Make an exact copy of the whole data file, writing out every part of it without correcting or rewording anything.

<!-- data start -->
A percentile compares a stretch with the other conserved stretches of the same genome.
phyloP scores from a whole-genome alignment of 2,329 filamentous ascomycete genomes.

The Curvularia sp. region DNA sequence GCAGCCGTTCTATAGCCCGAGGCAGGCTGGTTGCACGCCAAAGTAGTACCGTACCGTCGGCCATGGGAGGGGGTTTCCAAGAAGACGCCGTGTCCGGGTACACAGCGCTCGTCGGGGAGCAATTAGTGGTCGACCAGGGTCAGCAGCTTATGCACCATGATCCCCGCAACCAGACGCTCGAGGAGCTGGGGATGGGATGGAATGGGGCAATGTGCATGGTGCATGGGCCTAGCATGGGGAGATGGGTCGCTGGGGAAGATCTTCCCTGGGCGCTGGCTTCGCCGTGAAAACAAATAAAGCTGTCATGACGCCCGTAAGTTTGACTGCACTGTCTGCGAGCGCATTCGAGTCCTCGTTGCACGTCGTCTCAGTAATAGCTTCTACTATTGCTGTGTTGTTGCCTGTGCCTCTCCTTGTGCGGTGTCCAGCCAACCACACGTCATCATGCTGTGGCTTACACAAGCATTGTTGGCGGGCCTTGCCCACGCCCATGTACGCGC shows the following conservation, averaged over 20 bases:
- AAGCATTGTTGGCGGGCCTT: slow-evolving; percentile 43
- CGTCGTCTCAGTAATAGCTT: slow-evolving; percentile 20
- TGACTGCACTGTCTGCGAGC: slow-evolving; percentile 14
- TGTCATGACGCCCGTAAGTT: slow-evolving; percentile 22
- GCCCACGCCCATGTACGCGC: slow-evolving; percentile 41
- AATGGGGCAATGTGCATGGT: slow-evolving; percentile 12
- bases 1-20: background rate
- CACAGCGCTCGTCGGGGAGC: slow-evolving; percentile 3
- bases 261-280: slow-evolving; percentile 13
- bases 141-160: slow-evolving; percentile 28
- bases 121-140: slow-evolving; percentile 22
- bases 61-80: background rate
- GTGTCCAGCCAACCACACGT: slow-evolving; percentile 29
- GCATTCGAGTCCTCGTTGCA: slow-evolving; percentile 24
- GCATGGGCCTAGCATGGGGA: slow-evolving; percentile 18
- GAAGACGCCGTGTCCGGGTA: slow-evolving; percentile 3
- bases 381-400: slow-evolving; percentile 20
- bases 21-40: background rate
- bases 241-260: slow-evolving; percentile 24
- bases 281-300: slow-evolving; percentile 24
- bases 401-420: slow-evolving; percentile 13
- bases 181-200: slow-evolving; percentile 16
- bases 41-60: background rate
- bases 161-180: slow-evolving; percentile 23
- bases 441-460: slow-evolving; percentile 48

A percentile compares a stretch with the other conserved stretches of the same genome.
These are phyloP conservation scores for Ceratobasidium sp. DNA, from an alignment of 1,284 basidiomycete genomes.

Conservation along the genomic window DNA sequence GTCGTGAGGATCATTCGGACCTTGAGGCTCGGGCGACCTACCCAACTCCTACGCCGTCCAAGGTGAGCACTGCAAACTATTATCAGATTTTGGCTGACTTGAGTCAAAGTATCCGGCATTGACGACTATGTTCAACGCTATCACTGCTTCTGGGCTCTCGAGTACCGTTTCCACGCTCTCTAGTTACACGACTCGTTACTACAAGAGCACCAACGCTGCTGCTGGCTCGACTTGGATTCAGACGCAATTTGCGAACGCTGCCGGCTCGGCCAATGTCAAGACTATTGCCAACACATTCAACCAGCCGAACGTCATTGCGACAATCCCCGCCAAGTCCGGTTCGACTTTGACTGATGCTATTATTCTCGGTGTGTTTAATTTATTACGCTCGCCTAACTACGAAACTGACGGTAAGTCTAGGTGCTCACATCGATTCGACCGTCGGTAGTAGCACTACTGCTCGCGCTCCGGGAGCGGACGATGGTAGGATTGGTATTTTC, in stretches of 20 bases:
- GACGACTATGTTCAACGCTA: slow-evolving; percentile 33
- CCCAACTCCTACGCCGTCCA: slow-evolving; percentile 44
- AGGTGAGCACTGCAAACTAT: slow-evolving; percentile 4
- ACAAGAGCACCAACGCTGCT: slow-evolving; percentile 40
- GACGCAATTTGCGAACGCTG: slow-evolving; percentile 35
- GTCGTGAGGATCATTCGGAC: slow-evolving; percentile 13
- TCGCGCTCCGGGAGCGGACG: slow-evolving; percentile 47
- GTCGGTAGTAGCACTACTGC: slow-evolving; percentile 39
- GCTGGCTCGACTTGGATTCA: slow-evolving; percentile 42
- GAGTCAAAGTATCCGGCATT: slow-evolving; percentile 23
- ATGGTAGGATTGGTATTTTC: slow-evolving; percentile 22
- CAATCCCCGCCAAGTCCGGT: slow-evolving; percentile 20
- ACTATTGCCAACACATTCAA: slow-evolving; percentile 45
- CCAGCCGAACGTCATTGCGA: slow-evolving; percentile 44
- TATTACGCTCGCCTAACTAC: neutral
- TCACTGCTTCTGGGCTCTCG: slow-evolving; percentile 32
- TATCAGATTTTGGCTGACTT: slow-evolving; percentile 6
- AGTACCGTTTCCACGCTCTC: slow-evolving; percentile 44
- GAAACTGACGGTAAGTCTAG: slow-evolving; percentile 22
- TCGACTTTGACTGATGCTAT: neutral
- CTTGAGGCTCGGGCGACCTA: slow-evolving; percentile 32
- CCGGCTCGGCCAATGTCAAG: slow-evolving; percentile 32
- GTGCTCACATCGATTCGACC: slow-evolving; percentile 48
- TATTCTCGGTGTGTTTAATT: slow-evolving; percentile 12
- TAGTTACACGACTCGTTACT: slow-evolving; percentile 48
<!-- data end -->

A percentile compares a stretch with the other conserved stretches of the same genome.
phyloP scores from a whole-genome alignment of 2,329 filamentous ascomycete genomes.

The Curvularia sp. region DNA sequence GCAGCCGTTCTATAGCCCGAGGCAGGCTGGTTGCACGCCAAAGTAGTACCGTACCGTCGGCCATGGGAGGGGGTTTCCAAGAAGACGCCGTGTCCGGGTACACAGCGCTCGTCGGGGAGCAATTAGTGGTCGACCAGGGTCAGCAGCTTATGCACCATGATCCCCGCAACCAGACGCTCGAGGAGCTGGGGATGGGATGGAATGGGGCAATGTGCATGGTGCATGGGCCTAGCATGGGGAGATGGGTCGCTGGGGAAGATCTTCCCTGGGCGCTGGCTTCGCCGTGAAAACAAATAAAGCTGTCATGACGCCCGTAAGTTTGACTGCACTGTCTGCGAGCGCATTCGAGTCCTCGTTGCACGTCGTCTCAGTAATAGCTTCTACTATTGCTGTGTTGTTGCCTGTGCCTCTCCTTGTGCGGTGTCCAGCCAACCACACGTCATCATGCTGTGGCTTACACAAGCATTGTTGGCGGGCCTTGCCCACGCCCATGTACGCGC shows the following conservation, averaged over 20 bases:
- AAGCATTGTTGGCGGGCCTT: slow-evolving; percentile 43
- CGTCGTCTCAGTAATAGCTT: slow-evolving; percentile 20
- TGACTGCACTGTCTGCGAGC: slow-evolving; percentile 14
- TGTCATGACGCCCGTAAGTT: slow-evolving; percentile 22
- GCCCACGCCCATGTACGCGC: slow-evolving; percentile 41
- AATGGGGCAATGTGCATGGT: slow-evolving; percentile 12
- bases 1-20: background rate
- CACAGCGCTCGTCGGGGAGC: slow-evolving; percentile 3
- bases 261-280: slow-evolving; percentile 13
- bases 141-160: slow-evolving; percentile 28
- bases 121-140: slow-evolving; percentile 22
- bases 61-80: background rate
- GTGTCCAGCCAACCACACGT: slow-evolving; percentile 29
- GCATTCGAGTCCTCGTTGCA: slow-evolving; percentile 24
- GCATGGGCCTAGCATGGGGA: slow-evolving; percentile 18
- GAAGACGCCGTGTCCGGGTA: slow-evolving; percentile 3
- bases 381-400: slow-evolving; percentile 20
- bases 21-40: background rate
- bases 241-260: slow-evolving; percentile 24
- bases 281-300: slow-evolving; percentile 24
- bases 401-420: slow-evolving; percentile 13
- bases 181-200: slow-evolving; percentile 16
- bases 41-60: background rate
- bases 161-180: slow-evolving; percentile 23
- bases 441-460: slow-evolving; percentile 48

A percentile compares a stretch with the other conserved stretches of the same genome.
These are phyloP conservation scores for Ceratobasidium sp. DNA, from an alignment of 1,284 basidiomycete genomes.

Conservation along the genomic window DNA sequence GTCGTGAGGATCATTCGGACCTTGAGGCTCGGGCGACCTACCCAACTCCTACGCCGTCCAAGGTGAGCACTGCAAACTATTATCAGATTTTGGCTGACTTGAGTCAAAGTATCCGGCATTGACGACTATGTTCAACGCTATCACTGCTTCTGGGCTCTCGAGTACCGTTTCCACGCTCTCTAGTTACACGACTCGTTACTACAAGAGCACCAACGCTGCTGCTGGCTCGACTTGGATTCAGACGCAATTTGCGAACGCTGCCGGCTCGGCCAATGTCAAGACTATTGCCAACACATTCAACCAGCCGAACGTCATTGCGACAATCCCCGCCAAGTCCGGTTCGACTTTGACTGATGCTATTATTCTCGGTGTGTTTAATTTATTACGCTCGCCTAACTACGAAACTGACGGTAAGTCTAGGTGCTCACATCGATTCGACCGTCGGTAGTAGCACTACTGCTCGCGCTCCGGGAGCGGACGATGGTAGGATTGGTATTTTC, in stretches of 20 bases:
- GACGACTATGTTCAACGCTA: slow-evolving; percentile 33
- CCCAACTCCTACGCCGTCCA: slow-evolving; percentile 44
- AGGTGAGCACTGCAAACTAT: slow-evolving; percentile 4
- ACAAGAGCACCAACGCTGCT: slow-evolving; percentile 40
- GACGCAATTTGCGAACGCTG: slow-evolving; percentile 35
- GTCGTGAGGATCATTCGGAC: slow-evolving; percentile 13
- TCGCGCTCCGGGAGCGGACG: slow-evolving; percentile 47
- GTCGGTAGTAGCACTACTGC: slow-evolving; percentile 39
- GCTGGCTCGACTTGGATTCA: slow-evolving; percentile 42
- GAGTCAAAGTATCCGGCATT: slow-evolving; percentile 23
- ATGGTAGGATTGGTATTTTC: slow-evolving; percentile 22
- CAATCCCCGCCAAGTCCGGT: slow-evolving; percentile 20
- ACTATTGCCAACACATTCAA: slow-evolving; percentile 45
- CCAGCCGAACGTCATTGCGA: slow-evolving; percentile 44
- TATTACGCTCGCCTAACTAC: neutral
- TCACTGCTTCTGGGCTCTCG: slow-evolving; percentile 32
- TATCAGATTTTGGCTGACTT: slow-evolving; percentile 6
- AGTACCGTTTCCACGCTCTC: slow-evolving; percentile 44
- GAAACTGACGGTAAGTCTAG: slow-evolving; percentile 22
- TCGACTTTGACTGATGCTAT: neutral
- CTTGAGGCTCGGGCGACCTA: slow-evolving; percentile 32
- CCGGCTCGGCCAATGTCAAG: slow-evolving; percentile 32
- GTGCTCACATCGATTCGACC: slow-evolving; percentile 48
- TATTCTCGGTGTGTTTAATT: slow-evolving; percentile 12
- TAGTTACACGACTCGTTACT: slow-evolving; percentile 48